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The Battle of Accounting Methods

Welcome Back!

TGIFF! Finance Friday is back again. Today we are going to look at a really important concept, Cash Accounting verse Accrual Based Accounting. This is something you will need to understand from the start of your business. You should work with your accountant to understand how you should set your books up. Today we will go over the basics of the two types of accounting methods.

What is it?

Cash accounting is a very basic way of accounting for your business. As cash comes into your business from sales, you record the revenue. When the cash leaves your company, you record the expense. The determining factor for revenue and expense recognition is when cash is coming into or leaving your company.

In contrast, Accrual Based Accounting doesn’t care at all when cash is received or sent out. Instead, Accrual Based Accounting is concerned with when did you earn the revenue and when the expenses were incurred. Instead of relying on cash collection, you will need to understand when your earned/incurred revenue and expense and create journal entries to ensure the correct revenue and expense is recorded for the period.

Why does it make a difference?


Let’s say your business is receiving payment for $12,000 from a client in January. This $12,000 is for a service you will be providing to them over the course of the year.

If you record under Cash method in January, you will have 12K of revenue from this client. In every other month, you will have zero dollars of revenue from this client.

Now if you follow accrual accounting, you will still receive the cash in January for $12,000, but at the end of the month, you will defer $11,000 to an account called unearned revenue. This will leave January with revenue of $1,000 which reflects the amount of service you have provided, and therefore the amount of revenue you have earned. Going forward each month you will then enter a journal entry to reflect $1,000 of revenue.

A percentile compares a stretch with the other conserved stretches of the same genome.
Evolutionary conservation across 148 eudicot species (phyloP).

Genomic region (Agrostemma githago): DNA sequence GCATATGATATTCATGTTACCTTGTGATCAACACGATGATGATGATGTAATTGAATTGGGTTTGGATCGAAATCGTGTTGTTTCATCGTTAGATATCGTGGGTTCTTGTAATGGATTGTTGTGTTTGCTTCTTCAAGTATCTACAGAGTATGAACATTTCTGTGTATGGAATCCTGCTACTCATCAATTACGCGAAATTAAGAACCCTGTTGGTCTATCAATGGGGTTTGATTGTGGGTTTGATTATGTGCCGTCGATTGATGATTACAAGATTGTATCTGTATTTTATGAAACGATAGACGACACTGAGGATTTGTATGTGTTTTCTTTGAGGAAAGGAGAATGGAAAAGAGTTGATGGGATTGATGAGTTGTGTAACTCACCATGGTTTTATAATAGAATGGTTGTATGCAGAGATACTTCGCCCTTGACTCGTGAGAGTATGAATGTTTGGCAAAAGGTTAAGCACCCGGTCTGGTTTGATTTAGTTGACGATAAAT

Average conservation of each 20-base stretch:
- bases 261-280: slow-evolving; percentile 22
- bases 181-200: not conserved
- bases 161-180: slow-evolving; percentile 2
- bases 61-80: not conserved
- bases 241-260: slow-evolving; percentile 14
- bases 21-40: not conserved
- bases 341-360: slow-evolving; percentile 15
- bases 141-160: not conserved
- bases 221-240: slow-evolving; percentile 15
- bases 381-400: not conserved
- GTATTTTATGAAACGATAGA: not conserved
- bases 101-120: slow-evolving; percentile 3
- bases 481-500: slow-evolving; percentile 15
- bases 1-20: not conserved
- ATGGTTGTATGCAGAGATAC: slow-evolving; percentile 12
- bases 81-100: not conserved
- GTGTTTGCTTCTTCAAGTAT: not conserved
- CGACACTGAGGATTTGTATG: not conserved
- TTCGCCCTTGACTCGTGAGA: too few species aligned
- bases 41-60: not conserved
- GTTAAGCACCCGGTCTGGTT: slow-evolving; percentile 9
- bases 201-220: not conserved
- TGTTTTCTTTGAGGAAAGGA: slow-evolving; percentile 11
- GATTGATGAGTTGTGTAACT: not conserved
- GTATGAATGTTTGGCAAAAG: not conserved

The same will hold true on the expense side. Let’s say in January you pay $1,200 for your yearly insurance premium. If you follow cash basis, you will have an expense for the full $1,200 in January. The rest of the year you will have zero insurance expense. Under Accrual Basis Accounting you will defer $1,100 of the cost, leaving only $100 of expense for January. Then each month you will create another journal entry so that you have $100 of insurance expense hitting.

Accrual Accounting puts the revenue and expense where you have actually earned it/incurred it. This will give you business a more accurate view of how your business is actually performing on a month to month basis. To implement this system you or your bookkeeper will need to create monthly journal entries to adjust revenue/cost and the corresponding asset or liability accounts. You will need to stay on top tracking and ensuring recognition is correct. For some small companies, the effort needed to maintain accrual accounting may not be worth it.

Before deciding work with your accountant to decide what the best strategy is for your business. This is especially true when it comes to taxes as there are some laws that will impact how you report.

See You Next Week!

**We hope you enjoyed our blog. Please note that the intent of this blog is to provide general information and should not be construed as financial, financial tax, accounting, legal, consulting or any other type of advice regarding any specific facts and circumstances, nor should they be construed as advertisements for financial services.

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